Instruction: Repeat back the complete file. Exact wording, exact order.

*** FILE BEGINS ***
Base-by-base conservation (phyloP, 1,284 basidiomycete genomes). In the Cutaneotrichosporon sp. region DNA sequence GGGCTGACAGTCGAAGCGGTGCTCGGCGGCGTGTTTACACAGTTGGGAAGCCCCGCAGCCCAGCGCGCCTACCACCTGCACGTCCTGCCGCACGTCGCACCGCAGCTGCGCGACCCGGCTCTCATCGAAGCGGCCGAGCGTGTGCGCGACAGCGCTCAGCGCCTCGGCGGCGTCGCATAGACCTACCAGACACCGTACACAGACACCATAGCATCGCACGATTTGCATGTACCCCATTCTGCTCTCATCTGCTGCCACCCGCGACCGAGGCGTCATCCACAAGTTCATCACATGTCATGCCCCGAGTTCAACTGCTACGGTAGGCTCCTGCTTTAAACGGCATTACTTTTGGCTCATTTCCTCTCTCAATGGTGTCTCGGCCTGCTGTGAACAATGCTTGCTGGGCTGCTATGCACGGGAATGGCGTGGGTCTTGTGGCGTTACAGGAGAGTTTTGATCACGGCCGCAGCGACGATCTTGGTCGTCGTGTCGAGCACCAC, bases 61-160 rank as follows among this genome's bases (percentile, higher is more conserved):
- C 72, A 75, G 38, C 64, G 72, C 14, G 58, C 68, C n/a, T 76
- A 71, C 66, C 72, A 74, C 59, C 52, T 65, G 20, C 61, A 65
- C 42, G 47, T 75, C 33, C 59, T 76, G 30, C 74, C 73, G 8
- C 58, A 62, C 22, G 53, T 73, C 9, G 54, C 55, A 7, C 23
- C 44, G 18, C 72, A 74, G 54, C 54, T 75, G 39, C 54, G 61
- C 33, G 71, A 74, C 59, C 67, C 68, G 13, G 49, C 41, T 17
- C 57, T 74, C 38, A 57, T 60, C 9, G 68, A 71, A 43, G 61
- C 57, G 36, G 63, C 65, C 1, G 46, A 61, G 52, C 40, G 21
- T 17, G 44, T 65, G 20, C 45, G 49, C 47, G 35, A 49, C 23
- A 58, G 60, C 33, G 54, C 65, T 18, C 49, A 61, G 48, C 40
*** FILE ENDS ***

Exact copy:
Base-by-base conservation (phyloP, 1,284 basidiomycete genomes). In the Cutaneotrichosporon sp. region DNA sequence GGGCTGACAGTCGAAGCGGTGCTCGGCGGCGTGTTTACACAGTTGGGAAGCCCCGCAGCCCAGCGCGCCTACCACCTGCACGTCCTGCCGCACGTCGCACCGCAGCTGCGCGACCCGGCTCTCATCGAAGCGGCCGAGCGTGTGCGCGACAGCGCTCAGCGCCTCGGCGGCGTCGCATAGACCTACCAGACACCGTACACAGACACCATAGCATCGCACGATTTGCATGTACCCCATTCTGCTCTCATCTGCTGCCACCCGCGACCGAGGCGTCATCCACAAGTTCATCACATGTCATGCCCCGAGTTCAACTGCTACGGTAGGCTCCTGCTTTAAACGGCATTACTTTTGGCTCATTTCCTCTCTCAATGGTGTCTCGGCCTGCTGTGAACAATGCTTGCTGGGCTGCTATGCACGGGAATGGCGTGGGTCTTGTGGCGTTACAGGAGAGTTTTGATCACGGCCGCAGCGACGATCTTGGTCGTCGTGTCGAGCACCAC, bases 61-160 rank as follows among this genome's bases (percentile, higher is more conserved):
- C 72, A 75, G 38, C 64, G 72, C 14, G 58, C 68, C n/a, T 76
- A 71, C 66, C 72, A 74, C 59, C 52, T 65, G 20, C 61, A 65
- C 42, G 47, T 75, C 33, C 59, T 76, G 30, C 74, C 73, G 8
- C 58, A 62, C 22, G 53, T 73, C 9, G 54, C 55, A 7, C 23
- C 44, G 18, C 72, A 74, G 54, C 54, T 75, G 39, C 54, G 61
- C 33, G 71, A 74, C 59, C 67, C 68, G 13, G 49, C 41, T 17
- C 57, T 74, C 38, A 57, T 60, C 9, G 68, A 71, A 43, G 61
- C 57, G 36, G 63, C 65, C 1, G 46, A 61, G 52, C 40, G 21
- T 17, G 44, T 65, G 20, C 45, G 49, C 47, G 35, A 49, C 23
- A 58, G 60, C 33, G 54, C 65, T 18, C 49, A 61, G 48, C 40